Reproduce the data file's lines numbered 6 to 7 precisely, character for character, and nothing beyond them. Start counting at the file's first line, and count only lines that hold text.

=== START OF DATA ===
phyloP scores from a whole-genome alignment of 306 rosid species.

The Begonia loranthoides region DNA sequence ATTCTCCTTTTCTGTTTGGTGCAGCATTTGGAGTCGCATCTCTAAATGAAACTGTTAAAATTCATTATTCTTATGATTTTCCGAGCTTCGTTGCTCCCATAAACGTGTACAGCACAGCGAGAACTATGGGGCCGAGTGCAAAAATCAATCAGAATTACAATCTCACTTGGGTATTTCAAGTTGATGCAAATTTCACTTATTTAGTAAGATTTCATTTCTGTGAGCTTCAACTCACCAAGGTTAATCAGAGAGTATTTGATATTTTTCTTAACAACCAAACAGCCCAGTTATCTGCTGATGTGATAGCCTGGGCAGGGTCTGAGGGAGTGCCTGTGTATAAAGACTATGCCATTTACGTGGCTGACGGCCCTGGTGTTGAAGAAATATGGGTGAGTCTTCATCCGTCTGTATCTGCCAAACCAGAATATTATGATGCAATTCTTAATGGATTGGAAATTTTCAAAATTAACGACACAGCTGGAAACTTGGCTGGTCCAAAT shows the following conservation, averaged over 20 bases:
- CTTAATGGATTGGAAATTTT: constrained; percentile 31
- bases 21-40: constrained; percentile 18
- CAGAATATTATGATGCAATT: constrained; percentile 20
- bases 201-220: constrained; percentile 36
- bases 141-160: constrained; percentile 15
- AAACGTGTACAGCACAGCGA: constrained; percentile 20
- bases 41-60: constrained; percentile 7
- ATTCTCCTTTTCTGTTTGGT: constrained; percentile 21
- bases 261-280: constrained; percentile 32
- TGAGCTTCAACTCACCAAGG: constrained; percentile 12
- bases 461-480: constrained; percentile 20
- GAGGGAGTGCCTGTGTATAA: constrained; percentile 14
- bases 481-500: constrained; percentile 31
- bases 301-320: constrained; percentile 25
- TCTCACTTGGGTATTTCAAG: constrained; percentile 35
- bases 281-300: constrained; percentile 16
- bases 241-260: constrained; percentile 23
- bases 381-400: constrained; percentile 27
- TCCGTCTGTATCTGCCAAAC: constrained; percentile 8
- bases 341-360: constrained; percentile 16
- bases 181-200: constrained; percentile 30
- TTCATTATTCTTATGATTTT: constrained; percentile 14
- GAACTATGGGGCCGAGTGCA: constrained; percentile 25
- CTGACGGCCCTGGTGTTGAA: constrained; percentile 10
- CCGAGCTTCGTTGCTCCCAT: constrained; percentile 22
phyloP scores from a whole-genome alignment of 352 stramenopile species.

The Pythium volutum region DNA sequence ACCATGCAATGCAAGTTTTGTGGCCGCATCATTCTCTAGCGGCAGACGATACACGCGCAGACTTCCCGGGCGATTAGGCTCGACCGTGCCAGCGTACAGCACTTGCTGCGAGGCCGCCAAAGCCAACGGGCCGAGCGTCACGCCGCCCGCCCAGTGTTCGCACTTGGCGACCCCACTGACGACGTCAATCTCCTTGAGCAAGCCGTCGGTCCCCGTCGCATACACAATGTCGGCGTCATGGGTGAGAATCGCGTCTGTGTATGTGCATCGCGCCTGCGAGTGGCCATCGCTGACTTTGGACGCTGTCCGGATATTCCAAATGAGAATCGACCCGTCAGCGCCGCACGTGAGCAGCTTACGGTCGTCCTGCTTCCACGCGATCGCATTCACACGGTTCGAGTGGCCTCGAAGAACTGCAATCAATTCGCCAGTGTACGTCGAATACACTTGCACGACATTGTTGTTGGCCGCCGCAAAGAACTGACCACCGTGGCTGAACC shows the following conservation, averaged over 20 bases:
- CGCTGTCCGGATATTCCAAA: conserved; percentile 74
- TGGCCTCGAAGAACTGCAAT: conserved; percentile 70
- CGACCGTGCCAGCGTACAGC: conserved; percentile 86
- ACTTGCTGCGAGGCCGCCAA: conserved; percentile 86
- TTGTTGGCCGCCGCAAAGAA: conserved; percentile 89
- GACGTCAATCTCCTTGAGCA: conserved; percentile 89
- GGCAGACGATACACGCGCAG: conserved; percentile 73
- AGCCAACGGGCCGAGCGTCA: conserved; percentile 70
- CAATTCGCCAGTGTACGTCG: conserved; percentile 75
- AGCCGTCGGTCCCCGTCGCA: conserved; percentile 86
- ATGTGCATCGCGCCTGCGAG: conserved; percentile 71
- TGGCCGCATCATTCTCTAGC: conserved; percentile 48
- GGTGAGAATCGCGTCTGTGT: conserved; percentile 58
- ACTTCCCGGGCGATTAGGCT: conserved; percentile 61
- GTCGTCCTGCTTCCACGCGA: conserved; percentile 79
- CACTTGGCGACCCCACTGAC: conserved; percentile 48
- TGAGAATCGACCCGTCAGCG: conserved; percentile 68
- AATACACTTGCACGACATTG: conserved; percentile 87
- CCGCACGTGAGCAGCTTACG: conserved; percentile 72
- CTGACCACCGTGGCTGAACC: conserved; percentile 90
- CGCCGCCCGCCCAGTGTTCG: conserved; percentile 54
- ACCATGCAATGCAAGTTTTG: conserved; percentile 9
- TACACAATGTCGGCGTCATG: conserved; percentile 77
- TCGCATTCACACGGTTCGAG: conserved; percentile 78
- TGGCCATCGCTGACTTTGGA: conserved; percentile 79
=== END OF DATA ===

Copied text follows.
- bases 201-220: constrained; percentile 36
- bases 141-160: constrained; percentile 15